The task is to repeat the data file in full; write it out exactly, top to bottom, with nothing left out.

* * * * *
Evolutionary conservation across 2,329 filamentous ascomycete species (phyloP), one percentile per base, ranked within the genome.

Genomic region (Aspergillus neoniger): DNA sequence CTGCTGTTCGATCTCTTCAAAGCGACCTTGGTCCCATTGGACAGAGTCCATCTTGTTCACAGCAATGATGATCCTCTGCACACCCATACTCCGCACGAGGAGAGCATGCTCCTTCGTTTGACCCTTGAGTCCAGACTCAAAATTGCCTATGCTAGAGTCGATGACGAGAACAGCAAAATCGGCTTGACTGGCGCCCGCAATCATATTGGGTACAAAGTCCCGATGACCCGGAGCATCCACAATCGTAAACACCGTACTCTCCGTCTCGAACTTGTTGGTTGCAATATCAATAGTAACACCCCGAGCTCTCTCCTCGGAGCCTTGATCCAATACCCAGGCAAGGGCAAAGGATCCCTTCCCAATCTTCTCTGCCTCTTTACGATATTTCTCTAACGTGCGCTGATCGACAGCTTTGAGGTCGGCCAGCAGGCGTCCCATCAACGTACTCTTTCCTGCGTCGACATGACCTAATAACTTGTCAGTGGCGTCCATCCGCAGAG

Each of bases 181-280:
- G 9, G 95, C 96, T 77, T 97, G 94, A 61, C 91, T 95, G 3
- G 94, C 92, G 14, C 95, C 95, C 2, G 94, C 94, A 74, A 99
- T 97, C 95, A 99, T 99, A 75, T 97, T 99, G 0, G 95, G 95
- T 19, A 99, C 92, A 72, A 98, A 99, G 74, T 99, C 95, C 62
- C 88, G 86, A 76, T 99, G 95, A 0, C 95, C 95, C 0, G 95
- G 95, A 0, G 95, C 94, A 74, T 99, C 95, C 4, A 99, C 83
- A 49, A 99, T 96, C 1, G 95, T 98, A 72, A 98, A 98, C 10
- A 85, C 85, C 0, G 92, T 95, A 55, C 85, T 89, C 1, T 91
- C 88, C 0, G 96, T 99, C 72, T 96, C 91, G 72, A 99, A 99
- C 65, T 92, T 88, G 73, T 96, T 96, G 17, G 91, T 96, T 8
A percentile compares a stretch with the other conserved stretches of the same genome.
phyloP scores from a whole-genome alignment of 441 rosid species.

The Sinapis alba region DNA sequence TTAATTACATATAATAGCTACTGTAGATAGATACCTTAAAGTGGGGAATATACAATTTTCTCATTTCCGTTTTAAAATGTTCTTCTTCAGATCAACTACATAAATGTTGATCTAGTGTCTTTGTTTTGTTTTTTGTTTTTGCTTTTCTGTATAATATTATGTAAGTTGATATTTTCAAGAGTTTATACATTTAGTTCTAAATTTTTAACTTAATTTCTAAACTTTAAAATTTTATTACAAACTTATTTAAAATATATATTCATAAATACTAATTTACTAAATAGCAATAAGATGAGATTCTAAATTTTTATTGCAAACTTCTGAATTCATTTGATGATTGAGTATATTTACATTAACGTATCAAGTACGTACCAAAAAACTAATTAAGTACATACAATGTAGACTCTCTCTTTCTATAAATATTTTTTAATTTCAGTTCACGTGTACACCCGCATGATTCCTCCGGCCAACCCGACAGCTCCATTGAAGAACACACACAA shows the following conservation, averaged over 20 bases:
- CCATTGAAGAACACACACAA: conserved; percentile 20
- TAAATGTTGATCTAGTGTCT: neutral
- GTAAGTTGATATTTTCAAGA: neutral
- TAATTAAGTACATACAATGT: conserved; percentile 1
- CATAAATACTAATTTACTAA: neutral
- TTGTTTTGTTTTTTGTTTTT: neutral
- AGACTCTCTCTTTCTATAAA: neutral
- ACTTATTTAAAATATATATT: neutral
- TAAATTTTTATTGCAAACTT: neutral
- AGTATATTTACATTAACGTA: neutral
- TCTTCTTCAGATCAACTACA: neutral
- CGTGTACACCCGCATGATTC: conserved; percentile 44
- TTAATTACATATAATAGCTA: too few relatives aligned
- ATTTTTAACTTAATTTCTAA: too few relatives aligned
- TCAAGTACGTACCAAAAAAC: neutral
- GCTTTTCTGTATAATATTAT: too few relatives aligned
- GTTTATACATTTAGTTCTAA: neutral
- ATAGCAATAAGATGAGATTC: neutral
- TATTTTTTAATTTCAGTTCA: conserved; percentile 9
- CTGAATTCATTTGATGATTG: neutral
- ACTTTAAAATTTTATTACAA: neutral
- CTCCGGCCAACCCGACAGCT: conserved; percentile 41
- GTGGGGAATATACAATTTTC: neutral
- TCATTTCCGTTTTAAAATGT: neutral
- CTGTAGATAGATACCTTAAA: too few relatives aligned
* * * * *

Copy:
Evolutionary conservation across 2,329 filamentous ascomycete species (phyloP), one percentile per base, ranked within the genome.

Genomic region (Aspergillus neoniger): DNA sequence CTGCTGTTCGATCTCTTCAAAGCGACCTTGGTCCCATTGGACAGAGTCCATCTTGTTCACAGCAATGATGATCCTCTGCACACCCATACTCCGCACGAGGAGAGCATGCTCCTTCGTTTGACCCTTGAGTCCAGACTCAAAATTGCCTATGCTAGAGTCGATGACGAGAACAGCAAAATCGGCTTGACTGGCGCCCGCAATCATATTGGGTACAAAGTCCCGATGACCCGGAGCATCCACAATCGTAAACACCGTACTCTCCGTCTCGAACTTGTTGGTTGCAATATCAATAGTAACACCCCGAGCTCTCTCCTCGGAGCCTTGATCCAATACCCAGGCAAGGGCAAAGGATCCCTTCCCAATCTTCTCTGCCTCTTTACGATATTTCTCTAACGTGCGCTGATCGACAGCTTTGAGGTCGGCCAGCAGGCGTCCCATCAACGTACTCTTTCCTGCGTCGACATGACCTAATAACTTGTCAGTGGCGTCCATCCGCAGAG

Each of bases 181-280:
- G 9, G 95, C 96, T 77, T 97, G 94, A 61, C 91, T 95, G 3
- G 94, C 92, G 14, C 95, C 95, C 2, G 94, C 94, A 74, A 99
- T 97, C 95, A 99, T 99, A 75, T 97, T 99, G 0, G 95, G 95
- T 19, A 99, C 92, A 72, A 98, A 99, G 74, T 99, C 95, C 62
- C 88, G 86, A 76, T 99, G 95, A 0, C 95, C 95, C 0, G 95
- G 95, A 0, G 95, C 94, A 74, T 99, C 95, C 4, A 99, C 83
- A 49, A 99, T 96, C 1, G 95, T 98, A 72, A 98, A 98, C 10
- A 85, C 85, C 0, G 92, T 95, A 55, C 85, T 89, C 1, T 91
- C 88, C 0, G 96, T 99, C 72, T 96, C 91, G 72, A 99, A 99
- C 65, T 92, T 88, G 73, T 96, T 96, G 17, G 91, T 96, T 8
A percentile compares a stretch with the other conserved stretches of the same genome.
phyloP scores from a whole-genome alignment of 441 rosid species.

The Sinapis alba region DNA sequence TTAATTACATATAATAGCTACTGTAGATAGATACCTTAAAGTGGGGAATATACAATTTTCTCATTTCCGTTTTAAAATGTTCTTCTTCAGATCAACTACATAAATGTTGATCTAGTGTCTTTGTTTTGTTTTTTGTTTTTGCTTTTCTGTATAATATTATGTAAGTTGATATTTTCAAGAGTTTATACATTTAGTTCTAAATTTTTAACTTAATTTCTAAACTTTAAAATTTTATTACAAACTTATTTAAAATATATATTCATAAATACTAATTTACTAAATAGCAATAAGATGAGATTCTAAATTTTTATTGCAAACTTCTGAATTCATTTGATGATTGAGTATATTTACATTAACGTATCAAGTACGTACCAAAAAACTAATTAAGTACATACAATGTAGACTCTCTCTTTCTATAAATATTTTTTAATTTCAGTTCACGTGTACACCCGCATGATTCCTCCGGCCAACCCGACAGCTCCATTGAAGAACACACACAA shows the following conservation, averaged over 20 bases:
- CCATTGAAGAACACACACAA: conserved; percentile 20
- TAAATGTTGATCTAGTGTCT: neutral
- GTAAGTTGATATTTTCAAGA: neutral
- TAATTAAGTACATACAATGT: conserved; percentile 1
- CATAAATACTAATTTACTAA: neutral
- TTGTTTTGTTTTTTGTTTTT: neutral
- AGACTCTCTCTTTCTATAAA: neutral
- ACTTATTTAAAATATATATT: neutral
- TAAATTTTTATTGCAAACTT: neutral
- AGTATATTTACATTAACGTA: neutral
- TCTTCTTCAGATCAACTACA: neutral
- CGTGTACACCCGCATGATTC: conserved; percentile 44
- TTAATTACATATAATAGCTA: too few relatives aligned
- ATTTTTAACTTAATTTCTAA: too few relatives aligned
- TCAAGTACGTACCAAAAAAC: neutral
- GCTTTTCTGTATAATATTAT: too few relatives aligned
- GTTTATACATTTAGTTCTAA: neutral
- ATAGCAATAAGATGAGATTC: neutral
- TATTTTTTAATTTCAGTTCA: conserved; percentile 9
- CTGAATTCATTTGATGATTG: neutral
- ACTTTAAAATTTTATTACAA: neutral
- CTCCGGCCAACCCGACAGCT: conserved; percentile 41
- GTGGGGAATATACAATTTTC: neutral
- TCATTTCCGTTTTAAAATGT: neutral
- CTGTAGATAGATACCTTAAA: too few relatives aligned